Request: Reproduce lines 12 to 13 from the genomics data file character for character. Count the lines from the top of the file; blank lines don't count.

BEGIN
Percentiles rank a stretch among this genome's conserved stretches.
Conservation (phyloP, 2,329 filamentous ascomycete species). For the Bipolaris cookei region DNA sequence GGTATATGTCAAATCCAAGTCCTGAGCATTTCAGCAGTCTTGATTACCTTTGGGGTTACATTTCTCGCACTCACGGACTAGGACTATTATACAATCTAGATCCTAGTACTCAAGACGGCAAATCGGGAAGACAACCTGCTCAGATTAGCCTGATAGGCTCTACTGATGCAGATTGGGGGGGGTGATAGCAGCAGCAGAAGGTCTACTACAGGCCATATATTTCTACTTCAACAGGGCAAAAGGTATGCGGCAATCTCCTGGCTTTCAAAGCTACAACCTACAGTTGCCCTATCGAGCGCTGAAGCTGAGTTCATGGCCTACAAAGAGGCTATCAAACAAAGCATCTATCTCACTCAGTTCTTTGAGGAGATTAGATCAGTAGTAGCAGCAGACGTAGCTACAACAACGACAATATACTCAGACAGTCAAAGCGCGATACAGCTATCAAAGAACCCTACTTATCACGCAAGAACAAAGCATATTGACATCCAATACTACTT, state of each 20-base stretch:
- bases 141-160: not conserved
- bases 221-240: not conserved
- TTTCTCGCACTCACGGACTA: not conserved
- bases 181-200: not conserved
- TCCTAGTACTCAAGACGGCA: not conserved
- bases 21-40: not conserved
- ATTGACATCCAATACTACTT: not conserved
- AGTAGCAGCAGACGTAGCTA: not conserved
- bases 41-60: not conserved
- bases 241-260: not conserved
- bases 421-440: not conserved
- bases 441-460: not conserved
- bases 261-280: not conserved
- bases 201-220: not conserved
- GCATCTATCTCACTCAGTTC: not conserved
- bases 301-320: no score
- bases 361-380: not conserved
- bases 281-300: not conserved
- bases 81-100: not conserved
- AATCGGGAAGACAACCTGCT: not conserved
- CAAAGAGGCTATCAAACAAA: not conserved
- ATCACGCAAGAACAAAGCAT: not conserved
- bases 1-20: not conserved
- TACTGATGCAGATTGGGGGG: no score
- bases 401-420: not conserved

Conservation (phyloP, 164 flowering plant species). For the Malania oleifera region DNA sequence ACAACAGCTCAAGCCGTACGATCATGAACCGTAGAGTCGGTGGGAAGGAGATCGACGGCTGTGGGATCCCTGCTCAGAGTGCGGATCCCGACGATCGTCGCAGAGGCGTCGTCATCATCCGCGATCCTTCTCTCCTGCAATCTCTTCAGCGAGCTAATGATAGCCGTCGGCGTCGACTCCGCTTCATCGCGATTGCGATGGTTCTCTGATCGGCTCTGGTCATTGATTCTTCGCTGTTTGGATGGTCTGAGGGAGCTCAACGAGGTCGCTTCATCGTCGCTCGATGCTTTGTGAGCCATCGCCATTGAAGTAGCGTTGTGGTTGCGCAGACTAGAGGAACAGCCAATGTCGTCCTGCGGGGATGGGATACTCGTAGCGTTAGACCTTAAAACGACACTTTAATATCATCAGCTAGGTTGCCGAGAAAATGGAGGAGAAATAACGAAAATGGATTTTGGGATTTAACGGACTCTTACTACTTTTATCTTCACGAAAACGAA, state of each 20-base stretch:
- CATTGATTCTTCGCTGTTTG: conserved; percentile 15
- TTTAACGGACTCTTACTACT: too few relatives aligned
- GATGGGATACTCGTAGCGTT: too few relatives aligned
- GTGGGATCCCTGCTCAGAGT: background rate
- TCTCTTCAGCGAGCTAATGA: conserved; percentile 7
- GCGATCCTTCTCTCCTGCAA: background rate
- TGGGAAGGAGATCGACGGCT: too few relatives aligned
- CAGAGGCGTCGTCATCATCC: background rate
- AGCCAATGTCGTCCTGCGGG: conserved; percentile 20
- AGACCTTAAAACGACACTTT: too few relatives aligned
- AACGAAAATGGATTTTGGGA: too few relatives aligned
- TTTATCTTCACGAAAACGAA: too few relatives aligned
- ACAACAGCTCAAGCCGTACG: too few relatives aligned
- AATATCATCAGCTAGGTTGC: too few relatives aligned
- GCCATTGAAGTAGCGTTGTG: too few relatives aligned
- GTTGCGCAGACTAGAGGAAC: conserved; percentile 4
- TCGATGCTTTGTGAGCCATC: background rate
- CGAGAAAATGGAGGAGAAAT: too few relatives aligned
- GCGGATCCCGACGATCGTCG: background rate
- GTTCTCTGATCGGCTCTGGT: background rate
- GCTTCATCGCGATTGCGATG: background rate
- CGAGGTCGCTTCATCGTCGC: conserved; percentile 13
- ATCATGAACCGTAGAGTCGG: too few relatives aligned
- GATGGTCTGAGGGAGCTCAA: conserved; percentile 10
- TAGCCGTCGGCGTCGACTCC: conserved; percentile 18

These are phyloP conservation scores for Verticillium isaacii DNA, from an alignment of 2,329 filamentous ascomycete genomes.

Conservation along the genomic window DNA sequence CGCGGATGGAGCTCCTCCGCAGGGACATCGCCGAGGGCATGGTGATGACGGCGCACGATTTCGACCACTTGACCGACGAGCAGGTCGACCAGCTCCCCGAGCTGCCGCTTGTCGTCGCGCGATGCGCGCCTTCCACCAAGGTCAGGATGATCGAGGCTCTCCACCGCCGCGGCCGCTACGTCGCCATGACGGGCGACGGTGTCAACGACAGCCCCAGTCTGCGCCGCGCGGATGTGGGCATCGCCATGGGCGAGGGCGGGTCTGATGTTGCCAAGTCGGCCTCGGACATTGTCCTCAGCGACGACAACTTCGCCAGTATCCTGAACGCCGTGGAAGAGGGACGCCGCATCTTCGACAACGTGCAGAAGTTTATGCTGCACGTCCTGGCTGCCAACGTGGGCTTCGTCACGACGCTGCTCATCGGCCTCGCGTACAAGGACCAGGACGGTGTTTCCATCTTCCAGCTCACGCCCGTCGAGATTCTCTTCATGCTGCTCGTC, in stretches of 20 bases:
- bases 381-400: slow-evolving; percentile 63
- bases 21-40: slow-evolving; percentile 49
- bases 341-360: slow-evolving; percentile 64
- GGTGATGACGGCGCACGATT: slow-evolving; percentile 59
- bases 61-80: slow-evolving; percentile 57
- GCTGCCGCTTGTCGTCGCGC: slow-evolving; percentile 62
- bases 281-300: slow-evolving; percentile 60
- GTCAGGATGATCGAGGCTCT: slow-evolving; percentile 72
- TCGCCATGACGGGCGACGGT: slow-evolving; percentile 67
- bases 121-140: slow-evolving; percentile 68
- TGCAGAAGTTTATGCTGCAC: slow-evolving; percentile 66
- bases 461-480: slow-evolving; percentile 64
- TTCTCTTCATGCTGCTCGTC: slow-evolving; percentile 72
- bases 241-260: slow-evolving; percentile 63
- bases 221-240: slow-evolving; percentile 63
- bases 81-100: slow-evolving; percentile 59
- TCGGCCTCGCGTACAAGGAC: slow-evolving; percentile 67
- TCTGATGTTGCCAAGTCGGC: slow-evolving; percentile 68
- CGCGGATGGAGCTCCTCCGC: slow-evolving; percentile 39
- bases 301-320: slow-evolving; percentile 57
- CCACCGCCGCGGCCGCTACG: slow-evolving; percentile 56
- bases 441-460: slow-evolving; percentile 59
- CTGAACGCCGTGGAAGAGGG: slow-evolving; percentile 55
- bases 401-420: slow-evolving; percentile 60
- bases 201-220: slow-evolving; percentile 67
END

- bases 241-260: not conserved
- bases 421-440: not conserved